- THE APRON BOOK: Podcast #1 – Apron Memories Author EllynAnne Geisel, foreword contributor Beth Livesay and producer/interviewer Tracy Wahl, formerly of npr, chat about their connection to aprons, the continuing relevance of aprons in today’s world, and connecting to the past while moving forward. 27 mins
- THE APRON BOOK : Podcast #2 – Judith Olson Gregory Installation artist Judith Olson Gregory was seeking an object through which to explore the word ‘Grace’, when she received an apron that ultimately inspired an exhibit. 4 mins
- THE APRON BOOK : Podcast #3 – Leslie Dodge The summer when Leslie Dodge was ten years old, her dad lost his job. Moving to another town and into a relative’s garage, Leslie brought with her a 4-H apron sewing project that was due at summer’s end. Taught by her mother and aunt the skills of homemaking, Leslie sewed and baked her way to much more than a winning ribbon at the county fair. 5 mins
- THE APRON BOOK : Podcast #4 – Erin Owens & Cristie Coffman A friendship forged decades ago over a love of cooking and entertaining, Erin Owens and Cristie Coffman maintain a special closeness despite Erin’s move to another state. Reuniting in Lubbock, they reminisce of family, friendship and aprons. 8 mins
- THE APRON BOOK : Podcast #5 – Ray Moore Ray Moore has loving memories of his grandmother. Always wearing her gingham apron, she showed him how to safely gather eggs from pecking chickens, then set the eggs gently into the lap of her apron. Focusing on her kind demeanor, Ray recalls the difficulty of her life and his last visit with her. 5 mins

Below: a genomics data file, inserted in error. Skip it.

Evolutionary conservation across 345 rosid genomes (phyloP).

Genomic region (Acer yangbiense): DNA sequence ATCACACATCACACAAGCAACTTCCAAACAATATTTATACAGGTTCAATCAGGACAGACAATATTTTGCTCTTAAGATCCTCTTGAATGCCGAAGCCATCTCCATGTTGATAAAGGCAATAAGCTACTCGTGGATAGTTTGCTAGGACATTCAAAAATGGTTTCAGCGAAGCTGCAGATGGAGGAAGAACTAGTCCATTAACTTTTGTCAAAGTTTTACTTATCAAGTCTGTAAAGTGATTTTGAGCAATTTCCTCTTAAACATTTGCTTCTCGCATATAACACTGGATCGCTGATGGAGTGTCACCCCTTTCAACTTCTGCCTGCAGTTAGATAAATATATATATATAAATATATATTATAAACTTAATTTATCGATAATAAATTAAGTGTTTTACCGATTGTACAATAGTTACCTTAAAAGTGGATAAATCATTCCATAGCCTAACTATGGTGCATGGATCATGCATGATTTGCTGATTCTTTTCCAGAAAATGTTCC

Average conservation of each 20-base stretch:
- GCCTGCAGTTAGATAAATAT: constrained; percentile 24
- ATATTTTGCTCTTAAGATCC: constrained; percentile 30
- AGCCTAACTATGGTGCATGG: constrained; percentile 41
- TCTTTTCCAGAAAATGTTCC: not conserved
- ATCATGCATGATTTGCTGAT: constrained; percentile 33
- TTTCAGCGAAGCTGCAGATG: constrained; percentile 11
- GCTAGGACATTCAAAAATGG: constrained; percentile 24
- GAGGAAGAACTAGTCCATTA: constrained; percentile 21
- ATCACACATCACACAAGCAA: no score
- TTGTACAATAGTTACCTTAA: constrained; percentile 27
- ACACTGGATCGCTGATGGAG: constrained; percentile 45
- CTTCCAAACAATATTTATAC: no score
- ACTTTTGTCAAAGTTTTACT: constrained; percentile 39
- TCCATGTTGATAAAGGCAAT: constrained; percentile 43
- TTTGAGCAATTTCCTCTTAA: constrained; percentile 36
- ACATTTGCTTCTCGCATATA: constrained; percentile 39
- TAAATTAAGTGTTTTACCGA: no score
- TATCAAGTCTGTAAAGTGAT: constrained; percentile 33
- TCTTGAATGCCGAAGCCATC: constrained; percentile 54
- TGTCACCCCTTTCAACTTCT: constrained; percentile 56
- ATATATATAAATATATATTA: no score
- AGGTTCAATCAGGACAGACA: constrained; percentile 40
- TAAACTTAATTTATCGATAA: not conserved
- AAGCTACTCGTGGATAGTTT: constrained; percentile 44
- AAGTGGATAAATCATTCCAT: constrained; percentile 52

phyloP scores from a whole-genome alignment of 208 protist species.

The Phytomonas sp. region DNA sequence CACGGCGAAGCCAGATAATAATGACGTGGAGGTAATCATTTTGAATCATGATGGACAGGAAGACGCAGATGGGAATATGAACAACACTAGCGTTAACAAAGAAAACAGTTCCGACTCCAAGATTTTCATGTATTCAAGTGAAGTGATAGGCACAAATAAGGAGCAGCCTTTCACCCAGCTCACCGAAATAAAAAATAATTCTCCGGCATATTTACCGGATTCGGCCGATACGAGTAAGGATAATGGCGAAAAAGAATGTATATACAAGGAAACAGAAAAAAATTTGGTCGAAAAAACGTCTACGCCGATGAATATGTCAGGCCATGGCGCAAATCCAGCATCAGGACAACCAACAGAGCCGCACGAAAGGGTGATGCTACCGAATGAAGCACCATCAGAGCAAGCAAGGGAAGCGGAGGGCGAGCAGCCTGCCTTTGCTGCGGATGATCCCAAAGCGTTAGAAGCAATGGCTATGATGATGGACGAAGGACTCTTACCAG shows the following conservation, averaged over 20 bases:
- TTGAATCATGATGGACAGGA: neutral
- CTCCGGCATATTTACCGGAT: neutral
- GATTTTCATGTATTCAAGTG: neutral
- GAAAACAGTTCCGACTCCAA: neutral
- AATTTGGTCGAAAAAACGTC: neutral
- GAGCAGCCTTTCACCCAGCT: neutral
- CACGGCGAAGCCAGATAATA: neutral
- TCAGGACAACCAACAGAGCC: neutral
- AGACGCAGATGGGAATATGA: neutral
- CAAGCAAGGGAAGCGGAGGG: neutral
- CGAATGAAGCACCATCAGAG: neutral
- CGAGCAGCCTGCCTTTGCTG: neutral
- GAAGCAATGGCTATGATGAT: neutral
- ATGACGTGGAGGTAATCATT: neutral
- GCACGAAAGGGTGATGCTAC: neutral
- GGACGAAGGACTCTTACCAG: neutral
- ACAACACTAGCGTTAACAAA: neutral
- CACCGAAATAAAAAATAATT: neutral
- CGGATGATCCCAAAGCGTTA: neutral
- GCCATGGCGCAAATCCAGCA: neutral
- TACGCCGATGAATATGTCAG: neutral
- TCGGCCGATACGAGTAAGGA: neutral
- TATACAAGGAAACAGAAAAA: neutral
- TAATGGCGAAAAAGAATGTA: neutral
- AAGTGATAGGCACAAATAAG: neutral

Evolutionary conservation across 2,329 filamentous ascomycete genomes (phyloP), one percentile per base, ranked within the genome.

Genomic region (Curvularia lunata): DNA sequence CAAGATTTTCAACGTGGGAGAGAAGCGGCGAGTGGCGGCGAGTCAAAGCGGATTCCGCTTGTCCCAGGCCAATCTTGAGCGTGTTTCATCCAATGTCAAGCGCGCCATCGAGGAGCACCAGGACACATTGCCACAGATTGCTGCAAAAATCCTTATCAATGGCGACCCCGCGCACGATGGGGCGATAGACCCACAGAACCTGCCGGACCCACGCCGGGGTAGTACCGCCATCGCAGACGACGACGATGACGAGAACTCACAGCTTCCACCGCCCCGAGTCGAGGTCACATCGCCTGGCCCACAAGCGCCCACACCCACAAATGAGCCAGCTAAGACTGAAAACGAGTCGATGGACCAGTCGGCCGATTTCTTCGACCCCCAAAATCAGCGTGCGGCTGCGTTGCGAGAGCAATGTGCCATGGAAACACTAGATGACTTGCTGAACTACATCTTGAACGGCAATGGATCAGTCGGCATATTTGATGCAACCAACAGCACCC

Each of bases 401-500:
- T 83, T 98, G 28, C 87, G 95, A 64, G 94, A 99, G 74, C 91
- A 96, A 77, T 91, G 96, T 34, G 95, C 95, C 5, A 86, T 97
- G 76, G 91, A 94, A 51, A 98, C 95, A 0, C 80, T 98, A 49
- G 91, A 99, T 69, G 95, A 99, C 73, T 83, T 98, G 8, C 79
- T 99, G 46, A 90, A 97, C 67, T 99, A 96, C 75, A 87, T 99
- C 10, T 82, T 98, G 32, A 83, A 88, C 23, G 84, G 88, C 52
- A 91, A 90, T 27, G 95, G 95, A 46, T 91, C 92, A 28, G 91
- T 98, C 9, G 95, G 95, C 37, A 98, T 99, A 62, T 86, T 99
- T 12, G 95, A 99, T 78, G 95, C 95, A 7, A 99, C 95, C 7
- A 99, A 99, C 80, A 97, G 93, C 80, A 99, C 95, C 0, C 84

- THE APRON BOOK : Podcast #6 – Cristie Coffman Cristie Coffman is a professional caterer, a career that requires apron coverage. But the apron she holds most dear is from her childhood – bright yellow gingham with a flower pot shaped pocket, sewn for her by her doting Grandma Lily. 3 mins
- THE APRON BOOK : Podcast #7 – Bennie Swanson While having lunch at her mom’s, Bennie Swanson opened a kitchen drawer and spotted the apron she’d sewn in her 1959 home ec class. Overwhelmed with emotion and memories, the apron reminds Bennie of her mom as a brave and beautiful woman who’d faced life’s challenges with a smile and a song. 4 mins